This Week, along with my normal reviews, I will be presenting my roundup posts for The Armchair Audies. If this is the first time you’ve heard of the Armchair Audies, the process is pretty simple. Myself, and a bunch of other bloggers have decided to listen to audiobooks nominated for the Audio Publishers Association prestigious Audie Award. The categories I have listened to and reviewed were Science Fiction, Fantasy and Paranormal.
For each category, I will post the list of nominees, with a link to my review. Then I will offer evaluation of category overall. I will be picking which title was my favorite, which title I would vote for if I was a judge, and which title I feel will win. Also, I will include titles for each category that I feel were overlooked. Make sure you check out The Armchair Audies home page at The Literate Housewife.
Today’s Category: Science Fiction
Narrated by Wil Wheaton
My Review (Stroll Down to Entry #5)
Narrated by Jefferson Mays
Fuzzy Nation by John Scalzi
Narrated by Wil Wheaton
Narrated by Simon Vance
Narrated by Todd McLaren
Narrated by Allesandro Juliani
While I probably shouldn’t have been shocked, I found the Science Fiction category a bit strange. First off, it’s the only category with six nominees, which I am assuming is because one author/narrator team received two nominations. Also, two of the nominees were mid series entries, and arguably actually Fantasies, although they did have some small science fiction elements to them. What stands out for me in those titles, The Tears of the Sun and The Cold Commands is that they are both rather mediocre entries in their respective series, yet both have excellent performances by their narrators. I think the battle in this category is between titles which content is mediocre, yet with excellent narration versus titles which are excellent science fiction yet the narration doesn’t particularly stand out.
My Favorite: Agent to the Stars by John Scalzi
Agent to the Stars is a wonderfully little story, and so different from all the other titles. It is the only Earth based, modern set entry and has an almost pulpish quality that I feel is a whole lot of fun. It is also significant because it is the first pairing of Author John Scalzi with narrator Wil Wheaton, a match made in audio heaven. I think of all the titles, Agent to the Stars is the most accessible, easily enjoyed by listeners whether they are science fiction fans or not. It is also the most surprising entry of the list. If I had to compile a list of the most likely scifi audiobooks to get a nomination, I don’t think Agent to the Stars would have been anywhere near the top. Yet, I think its good natured skewing of celebrity culture makes it something that many people can enjoy.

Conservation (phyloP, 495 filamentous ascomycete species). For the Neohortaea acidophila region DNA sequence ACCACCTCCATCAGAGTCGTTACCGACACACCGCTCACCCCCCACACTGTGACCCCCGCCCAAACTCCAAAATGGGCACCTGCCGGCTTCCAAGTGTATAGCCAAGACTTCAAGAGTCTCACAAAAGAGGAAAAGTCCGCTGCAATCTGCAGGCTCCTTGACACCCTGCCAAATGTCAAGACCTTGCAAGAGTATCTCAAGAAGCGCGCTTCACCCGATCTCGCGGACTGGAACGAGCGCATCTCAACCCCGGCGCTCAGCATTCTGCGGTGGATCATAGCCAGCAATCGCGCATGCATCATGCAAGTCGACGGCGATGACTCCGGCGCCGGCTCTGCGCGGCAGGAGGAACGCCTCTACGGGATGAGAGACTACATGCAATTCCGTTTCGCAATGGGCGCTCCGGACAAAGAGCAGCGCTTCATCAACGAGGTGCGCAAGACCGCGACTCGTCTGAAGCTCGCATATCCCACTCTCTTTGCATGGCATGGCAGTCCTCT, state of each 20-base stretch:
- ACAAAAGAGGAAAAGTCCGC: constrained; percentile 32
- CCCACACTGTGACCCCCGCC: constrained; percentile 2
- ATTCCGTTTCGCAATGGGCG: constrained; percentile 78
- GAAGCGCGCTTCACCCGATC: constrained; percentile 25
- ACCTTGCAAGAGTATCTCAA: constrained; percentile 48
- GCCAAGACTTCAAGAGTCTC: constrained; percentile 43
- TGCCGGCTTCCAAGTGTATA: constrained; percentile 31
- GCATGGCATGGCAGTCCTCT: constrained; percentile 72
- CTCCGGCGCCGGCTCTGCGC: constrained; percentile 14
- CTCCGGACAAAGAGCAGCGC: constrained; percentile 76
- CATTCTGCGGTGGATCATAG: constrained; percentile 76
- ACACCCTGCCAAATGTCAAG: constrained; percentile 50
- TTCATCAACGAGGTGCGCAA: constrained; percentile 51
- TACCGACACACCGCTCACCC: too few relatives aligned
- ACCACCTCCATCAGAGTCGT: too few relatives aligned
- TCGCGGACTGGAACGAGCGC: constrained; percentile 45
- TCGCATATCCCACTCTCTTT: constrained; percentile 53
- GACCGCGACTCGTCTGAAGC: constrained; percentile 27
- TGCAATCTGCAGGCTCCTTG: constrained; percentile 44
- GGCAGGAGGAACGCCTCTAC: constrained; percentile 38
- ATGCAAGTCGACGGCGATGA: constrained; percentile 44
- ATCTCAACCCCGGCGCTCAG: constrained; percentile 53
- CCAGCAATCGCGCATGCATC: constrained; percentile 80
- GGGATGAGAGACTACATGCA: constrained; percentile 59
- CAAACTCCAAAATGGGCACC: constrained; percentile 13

My Vote: Fuzzy Nation by John Scalzi
While I love Agent to the Stars, I feel the second Scalzi/Wheaton nominated book Fuzzy Nation would be more deserved of a vote because Wil’s narration here is better, more nuanced and well paced. When compared to the rest of the entries in this category, it achieves the best balance between the content of the tale, and the performance of the narrator. Yet, Fuzzy Nation will not blow anyone away. It’s a solid, fun science fiction story, but isn’t as expansive and world bending as some of the other entries, and probably won’t achieve classic status like Solaris already has, and Leviathan Wakes is destined to. This is why, despite the fact I would vote for Fuzzy Nation, I don’t think it is really in contention to win the category.
Who Will Win: Leviathan Wakes by James S. A, Corey
So, I have to admit, I’m taking a bit of a risk on this pick, but I have my reasons. On paper, I think Solaris has the edge. It’s a science fiction classic which Audible actually commissioned a new translation of for this audiobook production. For this alone I feel it could easily take this award, and I feel that there will be a temptation by the judges to go in this direction. But, in my opinion, Leviathan Wakes is just a better novel. It has been nominated for both a Hugo and Locus award this year and I think that science fiction credibility will help it in the end. It is also an excellent story, and while I was under whelmed by Jefferson May’s performance when compared to some of the other narrators in this category, his reading is solid and enjoyable and does just enough to make me comfortable predicting its win.
Some Overlooked Titles: